August 7, 2014
Federal Appeals Court Reverses CFIUS Veto of Chinese Investment in U.S. Wind Farms
Written By: Henry T. Chou and Kun Zhao
Ralls Corp – a Chinese-owned renewable energy company – has won a significant victory over the Committee on Foreign Investment in the U.S. (CFIUS), the interagency government body responsible for reviewing national security concerns implicated by “transactions that could result in control of a U.S. business by a foreign person.”
CFIUS, which is a part of the executive branch and is directly supervised by the President, has broad power to veto all or parts of international transactions involving the acquisition of U.S. businesses by foreign entities. In 2012, President Obama, relying on CFIUS’ advice, signed an order blocking Ralls Corp from acquiring wind farms in Oregon, citing a threat to national security based on the proximity of the wind farms to a U.S. Navy weapons training facility. The order stated that “there is credible evidence” indicating that Ralls Corp and its owners “might take action that threatens to impair the national security of the United States,” even though it provided no actual evidence of such threats.
Ralls Corp filed suit, claiming that its due process rights had been violated because President Obama’ order offered no “evidence or explanation” for its decision and that Ralls Corp had not been given an opportunity to respond to the administration’s concerns. The U.S. Court of Appeals for the District of Columbia has now ruled in favor of Ralls Corp, finding that due process requires foreign companies to be given access to unclassified evidence used in the decision-making process, as well an opportunity to rebut that evidence.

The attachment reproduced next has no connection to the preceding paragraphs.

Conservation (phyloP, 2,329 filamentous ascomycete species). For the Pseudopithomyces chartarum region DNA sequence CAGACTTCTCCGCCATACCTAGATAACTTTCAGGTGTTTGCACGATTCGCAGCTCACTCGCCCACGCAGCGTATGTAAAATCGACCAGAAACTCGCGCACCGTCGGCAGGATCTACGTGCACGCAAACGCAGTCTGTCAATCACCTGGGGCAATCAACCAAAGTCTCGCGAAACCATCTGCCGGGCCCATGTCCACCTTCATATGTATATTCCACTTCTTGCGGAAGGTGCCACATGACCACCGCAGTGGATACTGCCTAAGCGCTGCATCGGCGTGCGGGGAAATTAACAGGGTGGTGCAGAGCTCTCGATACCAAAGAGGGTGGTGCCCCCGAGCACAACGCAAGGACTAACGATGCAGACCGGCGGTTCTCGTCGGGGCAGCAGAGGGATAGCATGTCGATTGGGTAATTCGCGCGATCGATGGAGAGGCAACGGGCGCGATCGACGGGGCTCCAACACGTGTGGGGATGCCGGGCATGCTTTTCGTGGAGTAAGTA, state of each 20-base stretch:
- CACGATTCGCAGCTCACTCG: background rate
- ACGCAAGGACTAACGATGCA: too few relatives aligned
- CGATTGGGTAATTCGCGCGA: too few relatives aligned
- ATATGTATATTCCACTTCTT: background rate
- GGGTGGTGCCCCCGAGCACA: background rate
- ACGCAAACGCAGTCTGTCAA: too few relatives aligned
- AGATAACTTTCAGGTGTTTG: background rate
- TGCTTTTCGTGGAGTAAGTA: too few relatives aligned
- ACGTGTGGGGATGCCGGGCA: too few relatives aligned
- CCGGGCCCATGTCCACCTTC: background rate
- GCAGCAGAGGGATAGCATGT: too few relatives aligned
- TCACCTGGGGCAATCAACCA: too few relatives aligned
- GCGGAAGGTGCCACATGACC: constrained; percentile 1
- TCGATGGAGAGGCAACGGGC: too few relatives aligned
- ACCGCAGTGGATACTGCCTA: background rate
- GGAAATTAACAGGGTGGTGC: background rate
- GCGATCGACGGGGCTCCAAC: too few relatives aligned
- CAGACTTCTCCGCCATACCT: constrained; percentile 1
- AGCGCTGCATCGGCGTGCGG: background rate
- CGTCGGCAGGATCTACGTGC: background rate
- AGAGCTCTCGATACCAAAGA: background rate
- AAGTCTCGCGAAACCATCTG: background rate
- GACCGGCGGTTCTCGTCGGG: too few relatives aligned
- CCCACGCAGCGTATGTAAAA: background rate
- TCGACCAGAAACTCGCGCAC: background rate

Historically, the courts have granted broad discretion to the executive branch concerning national security matters. Using its broad discretion, CFIUS has heavily scrutinized business transactions involving Chinese companies in recent years, including a prolonged review of Shuanghui International’s bid to acquire Smithfield Foods in 2013. The Smithfield transaction, which CFIUS ultimately approved after a long delay, prompted concerns that political considerations, rather than national security concerns, was the driver of CFIUS decisions. The circus involving the Smithfield transaction, including Congressional hearings on whether Chinese control of pork supplies posed a threat to national security, sparked complaints of discrimination by many.
Until now, foreign companies seemed to have little recourse against decisions by CFIUS. Moving forward, the Ralls Corp decision should have the effect of eliminating political and other arbitrary considerations from CFIUS’ decision-making process. The decision is likely to stimulate Chinese investment in more U.S. industries, including hi-tech sectors that Chinese companies have previously avoided due to CFIUS concerns.
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